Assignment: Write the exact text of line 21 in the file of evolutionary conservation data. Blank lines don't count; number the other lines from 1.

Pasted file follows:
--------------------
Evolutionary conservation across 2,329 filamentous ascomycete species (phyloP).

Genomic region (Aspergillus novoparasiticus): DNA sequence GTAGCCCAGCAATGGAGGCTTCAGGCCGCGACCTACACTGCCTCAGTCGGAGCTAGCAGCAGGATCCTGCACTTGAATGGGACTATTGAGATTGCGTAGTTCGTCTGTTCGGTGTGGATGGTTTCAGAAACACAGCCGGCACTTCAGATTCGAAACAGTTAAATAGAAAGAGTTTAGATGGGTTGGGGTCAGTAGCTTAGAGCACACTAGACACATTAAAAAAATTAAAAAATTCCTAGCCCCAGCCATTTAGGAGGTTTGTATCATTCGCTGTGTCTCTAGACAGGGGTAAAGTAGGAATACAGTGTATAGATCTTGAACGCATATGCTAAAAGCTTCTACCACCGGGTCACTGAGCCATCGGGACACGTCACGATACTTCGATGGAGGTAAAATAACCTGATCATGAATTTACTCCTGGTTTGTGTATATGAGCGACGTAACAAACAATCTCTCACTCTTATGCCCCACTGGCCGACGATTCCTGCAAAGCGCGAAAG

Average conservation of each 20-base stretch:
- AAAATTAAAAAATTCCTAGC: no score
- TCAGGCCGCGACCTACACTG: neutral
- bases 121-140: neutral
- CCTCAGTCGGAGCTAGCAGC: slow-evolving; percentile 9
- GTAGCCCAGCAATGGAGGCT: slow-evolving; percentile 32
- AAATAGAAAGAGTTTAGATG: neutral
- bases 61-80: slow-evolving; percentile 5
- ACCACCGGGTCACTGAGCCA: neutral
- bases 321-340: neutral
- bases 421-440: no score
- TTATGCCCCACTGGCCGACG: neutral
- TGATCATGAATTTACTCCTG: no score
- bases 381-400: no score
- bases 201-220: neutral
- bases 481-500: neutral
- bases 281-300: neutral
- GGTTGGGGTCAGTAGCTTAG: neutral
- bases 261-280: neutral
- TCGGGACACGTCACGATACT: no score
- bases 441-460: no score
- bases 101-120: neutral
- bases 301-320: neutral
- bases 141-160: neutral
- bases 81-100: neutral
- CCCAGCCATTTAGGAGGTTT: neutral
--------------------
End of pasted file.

- bases 261-280: neutral